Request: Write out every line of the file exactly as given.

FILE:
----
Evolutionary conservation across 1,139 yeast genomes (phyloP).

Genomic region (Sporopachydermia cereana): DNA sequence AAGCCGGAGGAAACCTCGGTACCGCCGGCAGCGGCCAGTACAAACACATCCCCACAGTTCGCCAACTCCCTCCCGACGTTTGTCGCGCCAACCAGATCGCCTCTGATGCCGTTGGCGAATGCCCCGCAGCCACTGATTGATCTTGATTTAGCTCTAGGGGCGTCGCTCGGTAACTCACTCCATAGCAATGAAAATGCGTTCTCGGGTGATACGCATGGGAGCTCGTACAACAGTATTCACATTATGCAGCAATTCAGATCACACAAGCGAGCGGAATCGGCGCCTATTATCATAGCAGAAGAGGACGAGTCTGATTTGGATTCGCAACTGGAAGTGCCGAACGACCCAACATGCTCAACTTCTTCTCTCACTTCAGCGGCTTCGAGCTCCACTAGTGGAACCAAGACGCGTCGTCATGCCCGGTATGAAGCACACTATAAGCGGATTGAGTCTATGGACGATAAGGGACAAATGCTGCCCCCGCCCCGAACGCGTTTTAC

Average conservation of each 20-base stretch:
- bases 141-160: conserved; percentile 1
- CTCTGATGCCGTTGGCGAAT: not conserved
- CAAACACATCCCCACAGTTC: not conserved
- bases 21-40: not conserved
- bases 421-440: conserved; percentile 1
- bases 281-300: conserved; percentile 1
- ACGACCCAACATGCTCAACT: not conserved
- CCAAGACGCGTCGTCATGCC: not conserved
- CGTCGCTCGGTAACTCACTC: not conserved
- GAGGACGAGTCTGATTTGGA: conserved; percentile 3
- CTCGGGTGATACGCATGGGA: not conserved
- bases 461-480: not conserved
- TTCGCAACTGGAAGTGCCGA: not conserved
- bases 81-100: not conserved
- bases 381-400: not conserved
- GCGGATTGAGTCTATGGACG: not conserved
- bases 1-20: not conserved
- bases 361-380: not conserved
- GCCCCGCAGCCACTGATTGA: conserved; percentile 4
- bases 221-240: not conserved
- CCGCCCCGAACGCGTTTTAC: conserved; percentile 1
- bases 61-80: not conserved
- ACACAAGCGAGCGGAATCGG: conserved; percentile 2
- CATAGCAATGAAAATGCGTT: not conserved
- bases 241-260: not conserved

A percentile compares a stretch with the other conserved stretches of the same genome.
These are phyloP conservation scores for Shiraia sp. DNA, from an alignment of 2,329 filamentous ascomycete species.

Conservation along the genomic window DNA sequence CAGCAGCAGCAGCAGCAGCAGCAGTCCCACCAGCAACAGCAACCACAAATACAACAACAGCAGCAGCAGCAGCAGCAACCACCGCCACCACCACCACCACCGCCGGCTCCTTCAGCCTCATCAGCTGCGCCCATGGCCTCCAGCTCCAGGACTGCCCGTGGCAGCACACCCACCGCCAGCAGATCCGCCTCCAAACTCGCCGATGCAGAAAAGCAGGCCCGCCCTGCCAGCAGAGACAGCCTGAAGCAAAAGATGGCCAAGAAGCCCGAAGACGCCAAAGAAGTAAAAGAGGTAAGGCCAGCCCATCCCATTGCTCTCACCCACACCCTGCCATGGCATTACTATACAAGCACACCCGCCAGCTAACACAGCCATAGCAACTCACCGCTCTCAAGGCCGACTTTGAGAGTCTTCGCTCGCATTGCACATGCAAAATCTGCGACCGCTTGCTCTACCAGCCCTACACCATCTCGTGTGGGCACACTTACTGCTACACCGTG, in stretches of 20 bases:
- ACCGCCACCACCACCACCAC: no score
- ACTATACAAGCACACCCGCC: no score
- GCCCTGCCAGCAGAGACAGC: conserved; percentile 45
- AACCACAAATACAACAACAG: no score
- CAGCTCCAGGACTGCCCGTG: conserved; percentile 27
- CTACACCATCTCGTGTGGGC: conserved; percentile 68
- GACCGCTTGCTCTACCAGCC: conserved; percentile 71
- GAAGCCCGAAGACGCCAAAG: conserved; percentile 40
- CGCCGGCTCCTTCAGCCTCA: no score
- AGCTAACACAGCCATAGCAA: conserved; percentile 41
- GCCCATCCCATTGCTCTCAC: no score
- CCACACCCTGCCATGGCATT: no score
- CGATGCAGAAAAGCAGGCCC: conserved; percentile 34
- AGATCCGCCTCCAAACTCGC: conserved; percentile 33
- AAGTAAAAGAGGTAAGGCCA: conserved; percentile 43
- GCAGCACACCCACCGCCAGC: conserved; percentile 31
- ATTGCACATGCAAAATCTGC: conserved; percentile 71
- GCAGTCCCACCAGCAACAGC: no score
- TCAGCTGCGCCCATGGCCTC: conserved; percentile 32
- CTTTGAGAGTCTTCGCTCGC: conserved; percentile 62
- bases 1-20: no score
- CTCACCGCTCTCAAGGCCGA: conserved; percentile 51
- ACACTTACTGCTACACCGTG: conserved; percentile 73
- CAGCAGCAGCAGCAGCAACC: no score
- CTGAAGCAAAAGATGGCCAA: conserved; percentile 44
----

Evolutionary conservation across 1,139 yeast genomes (phyloP).

Genomic region (Sporopachydermia cereana): DNA sequence AAGCCGGAGGAAACCTCGGTACCGCCGGCAGCGGCCAGTACAAACACATCCCCACAGTTCGCCAACTCCCTCCCGACGTTTGTCGCGCCAACCAGATCGCCTCTGATGCCGTTGGCGAATGCCCCGCAGCCACTGATTGATCTTGATTTAGCTCTAGGGGCGTCGCTCGGTAACTCACTCCATAGCAATGAAAATGCGTTCTCGGGTGATACGCATGGGAGCTCGTACAACAGTATTCACATTATGCAGCAATTCAGATCACACAAGCGAGCGGAATCGGCGCCTATTATCATAGCAGAAGAGGACGAGTCTGATTTGGATTCGCAACTGGAAGTGCCGAACGACCCAACATGCTCAACTTCTTCTCTCACTTCAGCGGCTTCGAGCTCCACTAGTGGAACCAAGACGCGTCGTCATGCCCGGTATGAAGCACACTATAAGCGGATTGAGTCTATGGACGATAAGGGACAAATGCTGCCCCCGCCCCGAACGCGTTTTAC

Average conservation of each 20-base stretch:
- bases 141-160: conserved; percentile 1
- CTCTGATGCCGTTGGCGAAT: not conserved
- CAAACACATCCCCACAGTTC: not conserved
- bases 21-40: not conserved
- bases 421-440: conserved; percentile 1
- bases 281-300: conserved; percentile 1
- ACGACCCAACATGCTCAACT: not conserved
- CCAAGACGCGTCGTCATGCC: not conserved
- CGTCGCTCGGTAACTCACTC: not conserved
- GAGGACGAGTCTGATTTGGA: conserved; percentile 3
- CTCGGGTGATACGCATGGGA: not conserved
- bases 461-480: not conserved
- TTCGCAACTGGAAGTGCCGA: not conserved
- bases 81-100: not conserved
- bases 381-400: not conserved
- GCGGATTGAGTCTATGGACG: not conserved
- bases 1-20: not conserved
- bases 361-380: not conserved
- GCCCCGCAGCCACTGATTGA: conserved; percentile 4
- bases 221-240: not conserved
- CCGCCCCGAACGCGTTTTAC: conserved; percentile 1
- bases 61-80: not conserved
- ACACAAGCGAGCGGAATCGG: conserved; percentile 2
- CATAGCAATGAAAATGCGTT: not conserved
- bases 241-260: not conserved

A percentile compares a stretch with the other conserved stretches of the same genome.
These are phyloP conservation scores for Shiraia sp. DNA, from an alignment of 2,329 filamentous ascomycete species.

Conservation along the genomic window DNA sequence CAGCAGCAGCAGCAGCAGCAGCAGTCCCACCAGCAACAGCAACCACAAATACAACAACAGCAGCAGCAGCAGCAGCAACCACCGCCACCACCACCACCACCGCCGGCTCCTTCAGCCTCATCAGCTGCGCCCATGGCCTCCAGCTCCAGGACTGCCCGTGGCAGCACACCCACCGCCAGCAGATCCGCCTCCAAACTCGCCGATGCAGAAAAGCAGGCCCGCCCTGCCAGCAGAGACAGCCTGAAGCAAAAGATGGCCAAGAAGCCCGAAGACGCCAAAGAAGTAAAAGAGGTAAGGCCAGCCCATCCCATTGCTCTCACCCACACCCTGCCATGGCATTACTATACAAGCACACCCGCCAGCTAACACAGCCATAGCAACTCACCGCTCTCAAGGCCGACTTTGAGAGTCTTCGCTCGCATTGCACATGCAAAATCTGCGACCGCTTGCTCTACCAGCCCTACACCATCTCGTGTGGGCACACTTACTGCTACACCGTG, in stretches of 20 bases:
- ACCGCCACCACCACCACCAC: no score
- ACTATACAAGCACACCCGCC: no score
- GCCCTGCCAGCAGAGACAGC: conserved; percentile 45
- AACCACAAATACAACAACAG: no score
- CAGCTCCAGGACTGCCCGTG: conserved; percentile 27
- CTACACCATCTCGTGTGGGC: conserved; percentile 68
- GACCGCTTGCTCTACCAGCC: conserved; percentile 71
- GAAGCCCGAAGACGCCAAAG: conserved; percentile 40
- CGCCGGCTCCTTCAGCCTCA: no score
- AGCTAACACAGCCATAGCAA: conserved; percentile 41
- GCCCATCCCATTGCTCTCAC: no score
- CCACACCCTGCCATGGCATT: no score
- CGATGCAGAAAAGCAGGCCC: conserved; percentile 34
- AGATCCGCCTCCAAACTCGC: conserved; percentile 33
- AAGTAAAAGAGGTAAGGCCA: conserved; percentile 43
- GCAGCACACCCACCGCCAGC: conserved; percentile 31
- ATTGCACATGCAAAATCTGC: conserved; percentile 71
- GCAGTCCCACCAGCAACAGC: no score
- TCAGCTGCGCCCATGGCCTC: conserved; percentile 32
- CTTTGAGAGTCTTCGCTCGC: conserved; percentile 62
- bases 1-20: no score
- CTCACCGCTCTCAAGGCCGA: conserved; percentile 51
- ACACTTACTGCTACACCGTG: conserved; percentile 73
- CAGCAGCAGCAGCAGCAACC: no score
- CTGAAGCAAAAGATGGCCAA: conserved; percentile 44